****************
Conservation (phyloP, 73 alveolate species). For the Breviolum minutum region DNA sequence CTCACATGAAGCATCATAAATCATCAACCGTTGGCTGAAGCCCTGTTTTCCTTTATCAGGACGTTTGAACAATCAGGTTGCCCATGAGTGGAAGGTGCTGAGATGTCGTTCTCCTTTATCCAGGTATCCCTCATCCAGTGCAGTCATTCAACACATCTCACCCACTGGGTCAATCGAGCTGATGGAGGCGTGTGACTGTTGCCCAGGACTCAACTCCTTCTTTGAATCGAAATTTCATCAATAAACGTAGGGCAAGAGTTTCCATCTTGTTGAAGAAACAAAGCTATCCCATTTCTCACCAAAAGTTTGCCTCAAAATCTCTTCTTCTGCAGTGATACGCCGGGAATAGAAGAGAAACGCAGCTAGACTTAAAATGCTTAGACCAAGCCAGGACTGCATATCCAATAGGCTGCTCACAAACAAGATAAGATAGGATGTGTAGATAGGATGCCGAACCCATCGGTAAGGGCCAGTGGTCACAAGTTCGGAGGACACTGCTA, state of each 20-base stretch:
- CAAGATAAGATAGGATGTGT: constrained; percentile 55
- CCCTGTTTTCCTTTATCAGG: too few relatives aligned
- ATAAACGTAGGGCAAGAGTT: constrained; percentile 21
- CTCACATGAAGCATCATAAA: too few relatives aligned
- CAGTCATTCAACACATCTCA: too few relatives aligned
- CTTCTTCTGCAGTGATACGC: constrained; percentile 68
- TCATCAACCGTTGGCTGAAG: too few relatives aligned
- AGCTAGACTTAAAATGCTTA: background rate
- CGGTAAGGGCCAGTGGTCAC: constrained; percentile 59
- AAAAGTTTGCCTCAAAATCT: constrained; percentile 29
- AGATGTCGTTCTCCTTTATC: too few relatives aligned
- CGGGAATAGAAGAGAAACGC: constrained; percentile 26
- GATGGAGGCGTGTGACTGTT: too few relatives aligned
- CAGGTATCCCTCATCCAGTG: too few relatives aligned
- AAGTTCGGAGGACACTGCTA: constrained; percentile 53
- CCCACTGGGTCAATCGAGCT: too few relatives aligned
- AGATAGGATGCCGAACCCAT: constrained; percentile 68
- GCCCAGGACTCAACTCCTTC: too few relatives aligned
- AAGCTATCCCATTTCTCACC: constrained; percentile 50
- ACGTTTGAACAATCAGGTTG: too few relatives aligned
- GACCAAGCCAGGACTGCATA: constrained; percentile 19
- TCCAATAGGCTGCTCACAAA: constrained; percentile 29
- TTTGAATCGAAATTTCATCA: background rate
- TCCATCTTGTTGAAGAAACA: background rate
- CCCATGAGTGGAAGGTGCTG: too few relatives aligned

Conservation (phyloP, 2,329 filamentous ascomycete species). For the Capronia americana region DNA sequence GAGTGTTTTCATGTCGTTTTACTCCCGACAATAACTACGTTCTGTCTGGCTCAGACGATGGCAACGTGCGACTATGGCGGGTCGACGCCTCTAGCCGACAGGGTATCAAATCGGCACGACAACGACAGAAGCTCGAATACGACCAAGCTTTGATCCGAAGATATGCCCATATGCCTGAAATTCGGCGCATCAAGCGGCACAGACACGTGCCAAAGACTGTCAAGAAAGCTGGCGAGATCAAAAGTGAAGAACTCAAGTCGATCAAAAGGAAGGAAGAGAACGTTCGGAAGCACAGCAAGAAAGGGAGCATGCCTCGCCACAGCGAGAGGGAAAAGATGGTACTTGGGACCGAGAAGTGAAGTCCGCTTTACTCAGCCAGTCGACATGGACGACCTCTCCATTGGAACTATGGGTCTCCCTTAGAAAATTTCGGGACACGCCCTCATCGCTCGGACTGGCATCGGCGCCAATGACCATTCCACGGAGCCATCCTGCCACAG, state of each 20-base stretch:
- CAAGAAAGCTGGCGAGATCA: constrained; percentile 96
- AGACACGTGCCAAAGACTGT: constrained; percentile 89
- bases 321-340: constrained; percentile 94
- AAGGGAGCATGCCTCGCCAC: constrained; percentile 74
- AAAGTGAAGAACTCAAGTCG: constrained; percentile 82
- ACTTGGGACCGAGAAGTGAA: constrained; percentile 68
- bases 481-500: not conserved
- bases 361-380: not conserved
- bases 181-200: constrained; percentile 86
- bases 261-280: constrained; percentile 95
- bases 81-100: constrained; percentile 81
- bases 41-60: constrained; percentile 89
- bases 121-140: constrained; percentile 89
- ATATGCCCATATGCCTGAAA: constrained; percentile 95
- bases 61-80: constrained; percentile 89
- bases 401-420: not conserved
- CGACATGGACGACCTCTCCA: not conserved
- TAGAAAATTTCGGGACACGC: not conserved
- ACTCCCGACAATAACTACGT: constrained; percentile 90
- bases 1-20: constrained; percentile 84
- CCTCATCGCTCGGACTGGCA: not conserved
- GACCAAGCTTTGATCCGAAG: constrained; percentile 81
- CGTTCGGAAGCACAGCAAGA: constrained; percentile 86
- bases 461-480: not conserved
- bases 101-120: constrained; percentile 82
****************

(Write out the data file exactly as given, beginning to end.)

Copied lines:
Conservation (phyloP, 73 alveolate species). For the Breviolum minutum region DNA sequence CTCACATGAAGCATCATAAATCATCAACCGTTGGCTGAAGCCCTGTTTTCCTTTATCAGGACGTTTGAACAATCAGGTTGCCCATGAGTGGAAGGTGCTGAGATGTCGTTCTCCTTTATCCAGGTATCCCTCATCCAGTGCAGTCATTCAACACATCTCACCCACTGGGTCAATCGAGCTGATGGAGGCGTGTGACTGTTGCCCAGGACTCAACTCCTTCTTTGAATCGAAATTTCATCAATAAACGTAGGGCAAGAGTTTCCATCTTGTTGAAGAAACAAAGCTATCCCATTTCTCACCAAAAGTTTGCCTCAAAATCTCTTCTTCTGCAGTGATACGCCGGGAATAGAAGAGAAACGCAGCTAGACTTAAAATGCTTAGACCAAGCCAGGACTGCATATCCAATAGGCTGCTCACAAACAAGATAAGATAGGATGTGTAGATAGGATGCCGAACCCATCGGTAAGGGCCAGTGGTCACAAGTTCGGAGGACACTGCTA, state of each 20-base stretch:
- CAAGATAAGATAGGATGTGT: constrained; percentile 55
- CCCTGTTTTCCTTTATCAGG: too few relatives aligned
- ATAAACGTAGGGCAAGAGTT: constrained; percentile 21
- CTCACATGAAGCATCATAAA: too few relatives aligned
- CAGTCATTCAACACATCTCA: too few relatives aligned
- CTTCTTCTGCAGTGATACGC: constrained; percentile 68
- TCATCAACCGTTGGCTGAAG: too few relatives aligned
- AGCTAGACTTAAAATGCTTA: background rate
- CGGTAAGGGCCAGTGGTCAC: constrained; percentile 59
- AAAAGTTTGCCTCAAAATCT: constrained; percentile 29
- AGATGTCGTTCTCCTTTATC: too few relatives aligned
- CGGGAATAGAAGAGAAACGC: constrained; percentile 26
- GATGGAGGCGTGTGACTGTT: too few relatives aligned
- CAGGTATCCCTCATCCAGTG: too few relatives aligned
- AAGTTCGGAGGACACTGCTA: constrained; percentile 53
- CCCACTGGGTCAATCGAGCT: too few relatives aligned
- AGATAGGATGCCGAACCCAT: constrained; percentile 68
- GCCCAGGACTCAACTCCTTC: too few relatives aligned
- AAGCTATCCCATTTCTCACC: constrained; percentile 50
- ACGTTTGAACAATCAGGTTG: too few relatives aligned
- GACCAAGCCAGGACTGCATA: constrained; percentile 19
- TCCAATAGGCTGCTCACAAA: constrained; percentile 29
- TTTGAATCGAAATTTCATCA: background rate
- TCCATCTTGTTGAAGAAACA: background rate
- CCCATGAGTGGAAGGTGCTG: too few relatives aligned

Conservation (phyloP, 2,329 filamentous ascomycete species). For the Capronia americana region DNA sequence GAGTGTTTTCATGTCGTTTTACTCCCGACAATAACTACGTTCTGTCTGGCTCAGACGATGGCAACGTGCGACTATGGCGGGTCGACGCCTCTAGCCGACAGGGTATCAAATCGGCACGACAACGACAGAAGCTCGAATACGACCAAGCTTTGATCCGAAGATATGCCCATATGCCTGAAATTCGGCGCATCAAGCGGCACAGACACGTGCCAAAGACTGTCAAGAAAGCTGGCGAGATCAAAAGTGAAGAACTCAAGTCGATCAAAAGGAAGGAAGAGAACGTTCGGAAGCACAGCAAGAAAGGGAGCATGCCTCGCCACAGCGAGAGGGAAAAGATGGTACTTGGGACCGAGAAGTGAAGTCCGCTTTACTCAGCCAGTCGACATGGACGACCTCTCCATTGGAACTATGGGTCTCCCTTAGAAAATTTCGGGACACGCCCTCATCGCTCGGACTGGCATCGGCGCCAATGACCATTCCACGGAGCCATCCTGCCACAG, state of each 20-base stretch:
- CAAGAAAGCTGGCGAGATCA: constrained; percentile 96
- AGACACGTGCCAAAGACTGT: constrained; percentile 89
- bases 321-340: constrained; percentile 94
- AAGGGAGCATGCCTCGCCAC: constrained; percentile 74
- AAAGTGAAGAACTCAAGTCG: constrained; percentile 82
- ACTTGGGACCGAGAAGTGAA: constrained; percentile 68
- bases 481-500: not conserved
- bases 361-380: not conserved
- bases 181-200: constrained; percentile 86
- bases 261-280: constrained; percentile 95
- bases 81-100: constrained; percentile 81
- bases 41-60: constrained; percentile 89
- bases 121-140: constrained; percentile 89
- ATATGCCCATATGCCTGAAA: constrained; percentile 95
- bases 61-80: constrained; percentile 89
- bases 401-420: not conserved
- CGACATGGACGACCTCTCCA: not conserved
- TAGAAAATTTCGGGACACGC: not conserved
- ACTCCCGACAATAACTACGT: constrained; percentile 90
- bases 1-20: constrained; percentile 84
- CCTCATCGCTCGGACTGGCA: not conserved
- GACCAAGCTTTGATCCGAAG: constrained; percentile 81
- CGTTCGGAAGCACAGCAAGA: constrained; percentile 86
- bases 461-480: not conserved
- bases 101-120: constrained; percentile 82